Faculty/Staff Development
Racism/Racial Justice
White Privilege
Robin DiAngelo is a dynamic and provocative speaker addressing the highly charged topic of what it means to be white in a society that proclaims race meaningless, yet is deeply divided by race. Speaking as a white person, DiAngelo clearly and compellingly takes her audience through an analysis of white socialization - what she calls white racial illiteracy. She describes how race shapes the lives of white people, explains what makes racism so hard for whites to see, identifies common white racial patterns, and speaks back to popular white narratives that work to deny racism. With remarkable skill she helps participants to see the "water" that obscures how racism works in our daily lives - the miseducation about what racism actually is; ideologies such as individualism and colorblindness; defensiveness; and the tendency to protect (rather than expand) our worldviews.
DiAngelo's scholarship and research in Whiteness Studies has been concerned with the challenges of an increasingly white teaching force and an increasingly diverse student population. A former Associate Professor of Multicultural Education, DiAngela was twice honored with the Student's Choice Award for Educator of the Year at the University of Washington. In addition to her academic work, DiAngelo has been a workplace diversity and racial justice consultant and trainer for over 20 years. In this capacity she was appointed to co-design, develop and deliver the Race and Social Justice Initiative anti-racism training for the City of Seattle.
DiAngelo has numerous publications and just released her second book, What Does it Mean to be White? Developing White Racial Literacy. Her previous book (with Özlem Sensoy), Is Everyone Really Equal: An Introduction to Social Justice Education received the Critics' Choice Award by the American Educational Studies Association. Her work on White Fragility has appeared in Alternet,, NPR, Colorlines, Huffington Post and The Good Men Project.
"With directness, sensitivity, and clarity, Robin DiAngelo leads [participants] through a series of challenging and revelatory discussions that have profound implications ... Her question, What does it mean to be white?, underscores the pressing need for honest dialogueŠabout this tremendously important topic."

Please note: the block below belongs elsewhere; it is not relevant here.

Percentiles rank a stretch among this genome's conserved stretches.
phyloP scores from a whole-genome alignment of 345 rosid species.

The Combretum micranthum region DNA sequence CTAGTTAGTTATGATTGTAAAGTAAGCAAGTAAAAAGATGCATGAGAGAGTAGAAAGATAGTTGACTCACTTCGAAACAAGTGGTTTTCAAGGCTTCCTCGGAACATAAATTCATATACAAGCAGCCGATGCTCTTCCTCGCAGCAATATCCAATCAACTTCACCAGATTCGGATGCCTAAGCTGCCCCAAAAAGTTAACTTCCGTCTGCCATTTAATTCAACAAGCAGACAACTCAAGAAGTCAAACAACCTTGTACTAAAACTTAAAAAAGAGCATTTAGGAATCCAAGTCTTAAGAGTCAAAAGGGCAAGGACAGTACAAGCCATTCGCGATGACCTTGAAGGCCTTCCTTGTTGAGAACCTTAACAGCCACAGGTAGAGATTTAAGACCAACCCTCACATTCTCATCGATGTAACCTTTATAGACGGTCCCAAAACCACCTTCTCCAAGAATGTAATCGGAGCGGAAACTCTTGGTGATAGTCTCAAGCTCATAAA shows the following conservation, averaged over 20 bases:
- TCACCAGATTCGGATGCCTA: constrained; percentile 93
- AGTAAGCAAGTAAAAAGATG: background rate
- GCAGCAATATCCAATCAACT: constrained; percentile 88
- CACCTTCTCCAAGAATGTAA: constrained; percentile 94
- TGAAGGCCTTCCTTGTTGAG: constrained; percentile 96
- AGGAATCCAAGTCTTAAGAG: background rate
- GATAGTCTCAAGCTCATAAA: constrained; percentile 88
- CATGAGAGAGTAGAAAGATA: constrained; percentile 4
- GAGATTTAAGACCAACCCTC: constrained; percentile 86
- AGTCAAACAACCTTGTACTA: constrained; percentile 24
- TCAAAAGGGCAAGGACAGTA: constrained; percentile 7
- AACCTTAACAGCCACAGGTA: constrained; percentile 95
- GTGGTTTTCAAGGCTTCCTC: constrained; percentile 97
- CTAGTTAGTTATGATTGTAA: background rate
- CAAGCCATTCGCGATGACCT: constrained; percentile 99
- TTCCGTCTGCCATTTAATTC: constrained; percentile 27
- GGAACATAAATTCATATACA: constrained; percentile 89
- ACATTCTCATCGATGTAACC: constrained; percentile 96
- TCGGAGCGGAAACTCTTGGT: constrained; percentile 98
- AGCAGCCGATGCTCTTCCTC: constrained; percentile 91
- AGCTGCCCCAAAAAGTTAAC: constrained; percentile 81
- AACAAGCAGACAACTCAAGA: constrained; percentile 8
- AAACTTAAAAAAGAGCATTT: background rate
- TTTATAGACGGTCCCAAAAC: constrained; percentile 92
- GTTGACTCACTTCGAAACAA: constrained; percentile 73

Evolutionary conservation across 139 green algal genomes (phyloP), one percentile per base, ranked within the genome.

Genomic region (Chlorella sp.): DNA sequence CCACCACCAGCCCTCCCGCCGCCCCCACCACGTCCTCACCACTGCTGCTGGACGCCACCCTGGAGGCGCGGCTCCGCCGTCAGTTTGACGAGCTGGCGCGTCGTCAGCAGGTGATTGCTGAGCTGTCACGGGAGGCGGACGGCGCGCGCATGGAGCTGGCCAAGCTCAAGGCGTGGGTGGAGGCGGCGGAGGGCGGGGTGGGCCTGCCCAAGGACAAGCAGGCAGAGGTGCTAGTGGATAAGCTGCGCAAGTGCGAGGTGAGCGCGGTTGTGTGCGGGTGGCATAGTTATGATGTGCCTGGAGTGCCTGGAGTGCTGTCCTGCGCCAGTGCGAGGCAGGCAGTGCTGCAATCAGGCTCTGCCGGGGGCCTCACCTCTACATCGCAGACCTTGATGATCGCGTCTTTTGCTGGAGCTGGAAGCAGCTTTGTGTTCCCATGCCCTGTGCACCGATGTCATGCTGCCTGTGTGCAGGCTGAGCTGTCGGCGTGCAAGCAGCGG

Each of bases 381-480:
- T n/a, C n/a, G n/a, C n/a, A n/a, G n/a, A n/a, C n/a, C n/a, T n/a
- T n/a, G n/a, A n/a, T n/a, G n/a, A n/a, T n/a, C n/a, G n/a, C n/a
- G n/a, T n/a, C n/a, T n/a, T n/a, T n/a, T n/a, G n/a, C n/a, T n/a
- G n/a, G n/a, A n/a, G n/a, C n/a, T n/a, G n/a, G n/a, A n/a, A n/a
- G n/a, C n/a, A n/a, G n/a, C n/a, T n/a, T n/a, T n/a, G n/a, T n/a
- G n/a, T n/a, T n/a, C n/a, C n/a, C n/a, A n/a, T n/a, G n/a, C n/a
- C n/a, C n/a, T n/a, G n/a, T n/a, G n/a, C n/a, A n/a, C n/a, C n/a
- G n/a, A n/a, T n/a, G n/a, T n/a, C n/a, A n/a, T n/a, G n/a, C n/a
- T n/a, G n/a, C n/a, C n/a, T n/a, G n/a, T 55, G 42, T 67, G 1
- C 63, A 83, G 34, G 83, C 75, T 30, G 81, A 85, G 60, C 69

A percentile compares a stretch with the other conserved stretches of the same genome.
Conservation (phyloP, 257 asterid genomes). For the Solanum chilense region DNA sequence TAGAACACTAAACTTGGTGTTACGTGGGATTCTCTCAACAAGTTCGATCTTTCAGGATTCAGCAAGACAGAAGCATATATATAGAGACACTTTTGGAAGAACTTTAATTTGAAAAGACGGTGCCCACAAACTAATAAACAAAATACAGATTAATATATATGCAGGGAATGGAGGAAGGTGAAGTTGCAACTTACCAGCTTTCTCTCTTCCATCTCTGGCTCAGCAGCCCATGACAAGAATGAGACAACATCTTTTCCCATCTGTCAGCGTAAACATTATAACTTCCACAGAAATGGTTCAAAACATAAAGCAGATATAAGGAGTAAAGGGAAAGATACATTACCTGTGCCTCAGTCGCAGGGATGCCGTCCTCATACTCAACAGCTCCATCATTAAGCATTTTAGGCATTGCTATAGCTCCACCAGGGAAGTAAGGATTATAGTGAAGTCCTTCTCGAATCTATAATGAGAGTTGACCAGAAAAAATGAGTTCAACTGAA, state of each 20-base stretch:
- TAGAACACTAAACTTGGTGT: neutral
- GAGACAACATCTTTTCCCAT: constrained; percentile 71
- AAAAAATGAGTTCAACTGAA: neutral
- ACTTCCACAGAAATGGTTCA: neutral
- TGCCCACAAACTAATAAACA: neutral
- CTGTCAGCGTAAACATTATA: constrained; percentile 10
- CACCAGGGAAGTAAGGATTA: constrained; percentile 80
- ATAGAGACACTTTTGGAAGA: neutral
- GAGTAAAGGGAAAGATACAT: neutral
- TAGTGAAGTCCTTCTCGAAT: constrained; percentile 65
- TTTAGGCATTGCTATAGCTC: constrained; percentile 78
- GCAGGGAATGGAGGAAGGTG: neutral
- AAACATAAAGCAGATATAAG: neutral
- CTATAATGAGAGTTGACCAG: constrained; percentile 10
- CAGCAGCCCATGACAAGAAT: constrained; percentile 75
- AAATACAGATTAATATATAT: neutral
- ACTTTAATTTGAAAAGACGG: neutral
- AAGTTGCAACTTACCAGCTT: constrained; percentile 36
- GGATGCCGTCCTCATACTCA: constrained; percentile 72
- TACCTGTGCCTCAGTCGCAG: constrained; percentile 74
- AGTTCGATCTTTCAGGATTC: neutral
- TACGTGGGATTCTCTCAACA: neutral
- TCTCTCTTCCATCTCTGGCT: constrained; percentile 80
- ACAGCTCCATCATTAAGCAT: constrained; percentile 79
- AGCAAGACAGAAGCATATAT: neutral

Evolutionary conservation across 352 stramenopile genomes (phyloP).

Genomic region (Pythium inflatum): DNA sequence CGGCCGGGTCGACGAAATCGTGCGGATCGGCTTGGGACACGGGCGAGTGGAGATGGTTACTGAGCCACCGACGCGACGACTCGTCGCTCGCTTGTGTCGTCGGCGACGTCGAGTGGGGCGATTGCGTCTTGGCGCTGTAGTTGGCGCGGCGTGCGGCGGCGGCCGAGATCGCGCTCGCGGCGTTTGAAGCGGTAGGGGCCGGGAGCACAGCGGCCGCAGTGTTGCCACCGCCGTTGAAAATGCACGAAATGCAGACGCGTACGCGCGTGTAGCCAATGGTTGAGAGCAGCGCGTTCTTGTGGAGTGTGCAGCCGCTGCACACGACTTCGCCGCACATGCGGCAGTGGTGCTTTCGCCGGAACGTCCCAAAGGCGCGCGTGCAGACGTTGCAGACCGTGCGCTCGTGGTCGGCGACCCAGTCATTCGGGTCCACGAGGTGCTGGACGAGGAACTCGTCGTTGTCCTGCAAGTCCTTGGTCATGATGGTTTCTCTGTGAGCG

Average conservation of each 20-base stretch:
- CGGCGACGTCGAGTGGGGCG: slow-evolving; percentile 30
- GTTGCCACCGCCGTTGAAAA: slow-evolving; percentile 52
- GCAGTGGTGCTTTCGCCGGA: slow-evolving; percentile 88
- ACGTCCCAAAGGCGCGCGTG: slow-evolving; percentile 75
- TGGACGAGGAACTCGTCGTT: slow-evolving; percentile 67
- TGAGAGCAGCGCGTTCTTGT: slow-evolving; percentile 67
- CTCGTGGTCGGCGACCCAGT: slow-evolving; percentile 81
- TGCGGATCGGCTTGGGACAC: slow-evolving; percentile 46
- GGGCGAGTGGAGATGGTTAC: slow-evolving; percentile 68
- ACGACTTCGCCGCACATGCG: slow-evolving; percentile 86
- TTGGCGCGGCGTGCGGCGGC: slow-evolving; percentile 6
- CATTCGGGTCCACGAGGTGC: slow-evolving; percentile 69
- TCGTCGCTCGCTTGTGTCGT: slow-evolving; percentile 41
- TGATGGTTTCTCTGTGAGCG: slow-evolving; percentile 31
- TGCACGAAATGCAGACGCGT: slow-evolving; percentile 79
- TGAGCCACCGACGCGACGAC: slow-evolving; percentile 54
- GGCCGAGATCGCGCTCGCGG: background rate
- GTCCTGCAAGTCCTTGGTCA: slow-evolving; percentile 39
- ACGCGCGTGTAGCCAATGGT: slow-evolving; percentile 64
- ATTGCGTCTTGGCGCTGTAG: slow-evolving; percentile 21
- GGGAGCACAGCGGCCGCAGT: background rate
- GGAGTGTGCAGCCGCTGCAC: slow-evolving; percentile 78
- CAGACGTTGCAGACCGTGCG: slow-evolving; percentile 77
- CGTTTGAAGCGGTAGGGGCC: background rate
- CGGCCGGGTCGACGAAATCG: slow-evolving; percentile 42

-Sonia Nieto, Professor Emerita, Language, Literacy, and Culture, University of Massachusetts
"Rarely will one find an analysis of whiteness (and the problems associated with it) that is as comprehensive as this one (referring to her first book "What Does it Mean to Be White?"). From incisive and wide-ranging critiques of how white folks deflect, deny, and evade the topic of racism, and the implications of our own racial identity and position, to an absolutely on-point interrogation of how racism and whiteness influence white teachers-in-training, and thus, the larger educational process, Robin DiAngelo demonstrates the kind of clarity of thought so needed on this important subject."
-Tim Wise, Author of White Like Me: Reflections on Race from a Privileged Son

"This book (What Does It Mean to Be White?")goes well beyond Diversity Training 101. It is filled with comprehensive knowledge and useful tools for understanding racism and white people's role in it. An invaluable resource for every educator, student, practitioner, and concerned citizen; you will be better prepared to address all forms of oppression after reading this book."

-Eddie Moore, Founder of The White Privilege Conference

"Last Thursday, 22 of your San Francisco colleagues went through the White Fragility training with Robin DiAngelo. It was a powerful, eye-opening and emotional experience. It was the first time many white people (Matt and I included) stepped back to examine our whiteness, and the role that whiteness plays in creating racism. We highly recommend our white colleagues attending this training when it comes to your office. We hope it will open up an opportunity to talk honestly with our colleagues about whiteness in our lives, at FSG and within our work in systems change."